A prolapsed umbilical cord occurs in about 1 of 1,000 deliveries. When the umbilical cord prolapses, the fetus’s body may put pressure on the cord and thus cut off the fetus’s blood supply.
This uncommon complication may be obvious (overt) or not (occult).
The membranes have ruptured, and the umbilical cord protrudes into or out of the vagina before the baby emerges. Overt prolapse usually occurs when a baby emerges feet or buttocks first ( breech presentation Breech presentation Position refers to whether the fetus is facing rearward (toward the woman’s back—that is, face down when the woman lies on her back) or forward (face up). It’s important to check the baby’s... read more ). But it can occur when the baby emerges head first, particularly if the membranes rupture prematurely or the fetus has not moved down into the woman’s pelvis. If the fetus has not moved down, the rush of fluid as the membranes rupture can carry the cord out ahead of the fetus.
If the cord prolapses, cesarean delivery Cesarean Delivery Cesarean delivery is surgical delivery of a baby by incision through a woman’s abdomen and uterus. In the United States, up to 30% of deliveries are cesarean. Doctors use a cesarean delivery... read more must be done immediately to prevent the blood supply to the fetus from being cut off. Until surgery begins, a nurse, midwife, or doctor holds the fetus’s body off the cord so that the blood supply through the prolapsed cord is not cut off.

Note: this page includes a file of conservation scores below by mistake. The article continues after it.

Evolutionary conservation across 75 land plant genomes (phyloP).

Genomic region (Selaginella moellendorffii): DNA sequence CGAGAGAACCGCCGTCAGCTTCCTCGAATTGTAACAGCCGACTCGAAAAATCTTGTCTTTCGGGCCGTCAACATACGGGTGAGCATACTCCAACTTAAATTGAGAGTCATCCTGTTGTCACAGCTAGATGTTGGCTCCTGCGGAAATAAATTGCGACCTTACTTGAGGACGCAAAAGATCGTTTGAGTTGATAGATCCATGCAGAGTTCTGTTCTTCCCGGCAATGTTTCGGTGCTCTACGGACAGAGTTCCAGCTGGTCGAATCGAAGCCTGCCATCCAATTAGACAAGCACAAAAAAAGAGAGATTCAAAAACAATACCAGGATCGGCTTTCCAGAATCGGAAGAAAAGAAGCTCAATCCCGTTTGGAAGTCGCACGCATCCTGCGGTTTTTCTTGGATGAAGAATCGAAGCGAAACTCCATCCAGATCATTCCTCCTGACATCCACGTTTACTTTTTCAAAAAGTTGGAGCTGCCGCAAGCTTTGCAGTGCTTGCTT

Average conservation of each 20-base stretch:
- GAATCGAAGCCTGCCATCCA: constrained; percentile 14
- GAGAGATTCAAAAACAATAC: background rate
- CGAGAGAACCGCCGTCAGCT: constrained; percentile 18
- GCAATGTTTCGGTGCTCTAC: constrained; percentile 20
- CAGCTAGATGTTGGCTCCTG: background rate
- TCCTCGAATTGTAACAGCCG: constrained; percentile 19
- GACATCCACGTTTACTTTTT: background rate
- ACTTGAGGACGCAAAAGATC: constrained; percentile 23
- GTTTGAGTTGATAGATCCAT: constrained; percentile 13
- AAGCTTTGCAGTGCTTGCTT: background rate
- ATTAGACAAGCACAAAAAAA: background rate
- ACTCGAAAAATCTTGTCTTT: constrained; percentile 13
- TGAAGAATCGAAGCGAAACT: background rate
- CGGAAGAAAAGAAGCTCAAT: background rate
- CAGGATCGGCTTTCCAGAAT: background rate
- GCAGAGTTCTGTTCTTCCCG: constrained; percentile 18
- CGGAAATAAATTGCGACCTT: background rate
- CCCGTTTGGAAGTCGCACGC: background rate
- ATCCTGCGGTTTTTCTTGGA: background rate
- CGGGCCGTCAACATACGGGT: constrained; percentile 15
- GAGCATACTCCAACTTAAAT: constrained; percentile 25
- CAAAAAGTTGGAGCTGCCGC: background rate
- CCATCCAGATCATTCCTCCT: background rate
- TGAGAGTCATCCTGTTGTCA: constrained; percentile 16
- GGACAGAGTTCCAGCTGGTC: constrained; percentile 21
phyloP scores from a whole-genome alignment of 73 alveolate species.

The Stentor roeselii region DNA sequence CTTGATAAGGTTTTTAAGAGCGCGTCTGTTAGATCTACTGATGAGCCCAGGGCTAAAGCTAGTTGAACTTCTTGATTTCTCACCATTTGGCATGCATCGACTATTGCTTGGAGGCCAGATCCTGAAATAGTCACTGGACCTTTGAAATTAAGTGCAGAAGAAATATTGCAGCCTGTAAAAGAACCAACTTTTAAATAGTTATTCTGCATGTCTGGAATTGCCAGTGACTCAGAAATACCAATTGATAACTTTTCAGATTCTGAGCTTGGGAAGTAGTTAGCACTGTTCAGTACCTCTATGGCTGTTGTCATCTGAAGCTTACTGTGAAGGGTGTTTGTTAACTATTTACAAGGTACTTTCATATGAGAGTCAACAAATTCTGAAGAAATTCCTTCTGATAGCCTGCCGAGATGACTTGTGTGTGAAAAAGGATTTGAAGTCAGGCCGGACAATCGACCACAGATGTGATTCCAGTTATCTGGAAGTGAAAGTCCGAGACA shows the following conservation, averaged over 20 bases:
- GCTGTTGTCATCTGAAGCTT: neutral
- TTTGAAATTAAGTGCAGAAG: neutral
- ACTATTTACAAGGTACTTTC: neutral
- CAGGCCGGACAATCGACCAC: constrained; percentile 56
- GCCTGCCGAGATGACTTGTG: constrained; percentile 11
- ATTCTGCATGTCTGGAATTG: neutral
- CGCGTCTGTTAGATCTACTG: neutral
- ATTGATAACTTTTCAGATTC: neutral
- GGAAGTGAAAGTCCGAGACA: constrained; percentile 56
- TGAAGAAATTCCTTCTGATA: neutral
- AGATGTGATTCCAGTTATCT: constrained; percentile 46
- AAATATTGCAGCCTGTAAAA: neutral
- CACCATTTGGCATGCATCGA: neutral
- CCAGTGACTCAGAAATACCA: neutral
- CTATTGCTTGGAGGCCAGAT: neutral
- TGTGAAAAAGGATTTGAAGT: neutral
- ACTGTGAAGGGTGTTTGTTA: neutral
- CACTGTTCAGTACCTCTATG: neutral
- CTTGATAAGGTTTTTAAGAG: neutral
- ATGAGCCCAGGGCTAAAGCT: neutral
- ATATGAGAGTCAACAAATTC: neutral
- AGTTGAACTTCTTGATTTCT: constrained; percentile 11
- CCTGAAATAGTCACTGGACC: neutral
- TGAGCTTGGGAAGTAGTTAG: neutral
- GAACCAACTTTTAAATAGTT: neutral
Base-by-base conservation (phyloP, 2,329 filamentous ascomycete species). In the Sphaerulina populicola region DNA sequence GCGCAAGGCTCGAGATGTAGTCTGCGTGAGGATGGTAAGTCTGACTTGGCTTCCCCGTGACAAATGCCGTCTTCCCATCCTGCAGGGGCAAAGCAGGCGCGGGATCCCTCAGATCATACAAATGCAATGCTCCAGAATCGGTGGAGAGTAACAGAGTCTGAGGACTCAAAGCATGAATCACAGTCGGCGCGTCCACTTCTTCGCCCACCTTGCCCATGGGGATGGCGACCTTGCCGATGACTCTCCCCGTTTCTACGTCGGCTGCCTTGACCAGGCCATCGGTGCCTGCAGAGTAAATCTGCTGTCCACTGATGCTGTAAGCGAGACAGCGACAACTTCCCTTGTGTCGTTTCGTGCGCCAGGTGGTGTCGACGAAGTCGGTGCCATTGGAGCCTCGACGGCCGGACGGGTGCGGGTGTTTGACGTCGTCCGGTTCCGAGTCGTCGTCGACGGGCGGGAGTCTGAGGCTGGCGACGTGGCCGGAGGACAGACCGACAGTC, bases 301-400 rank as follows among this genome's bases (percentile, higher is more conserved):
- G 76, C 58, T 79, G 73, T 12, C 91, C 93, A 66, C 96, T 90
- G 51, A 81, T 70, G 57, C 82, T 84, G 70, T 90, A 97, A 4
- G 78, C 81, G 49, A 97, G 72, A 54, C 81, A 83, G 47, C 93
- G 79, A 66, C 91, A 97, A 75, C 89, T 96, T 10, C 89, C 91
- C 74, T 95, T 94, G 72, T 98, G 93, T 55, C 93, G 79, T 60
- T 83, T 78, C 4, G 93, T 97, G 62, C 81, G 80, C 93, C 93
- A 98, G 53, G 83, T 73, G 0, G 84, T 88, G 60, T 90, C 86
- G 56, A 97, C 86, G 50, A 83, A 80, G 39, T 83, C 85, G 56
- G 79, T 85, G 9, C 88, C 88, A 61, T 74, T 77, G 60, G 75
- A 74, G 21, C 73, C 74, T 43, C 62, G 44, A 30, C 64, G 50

The membranes are intact, and the cord is in front of or next to the fetus or trapped in front of the fetus’s shoulder.
Usually, occult prolapse can be identified by an abnormal pattern in the fetus’s heart rate. Changing the woman’s position usually corrects the problem. Occasionally, a cesarean delivery is necessary.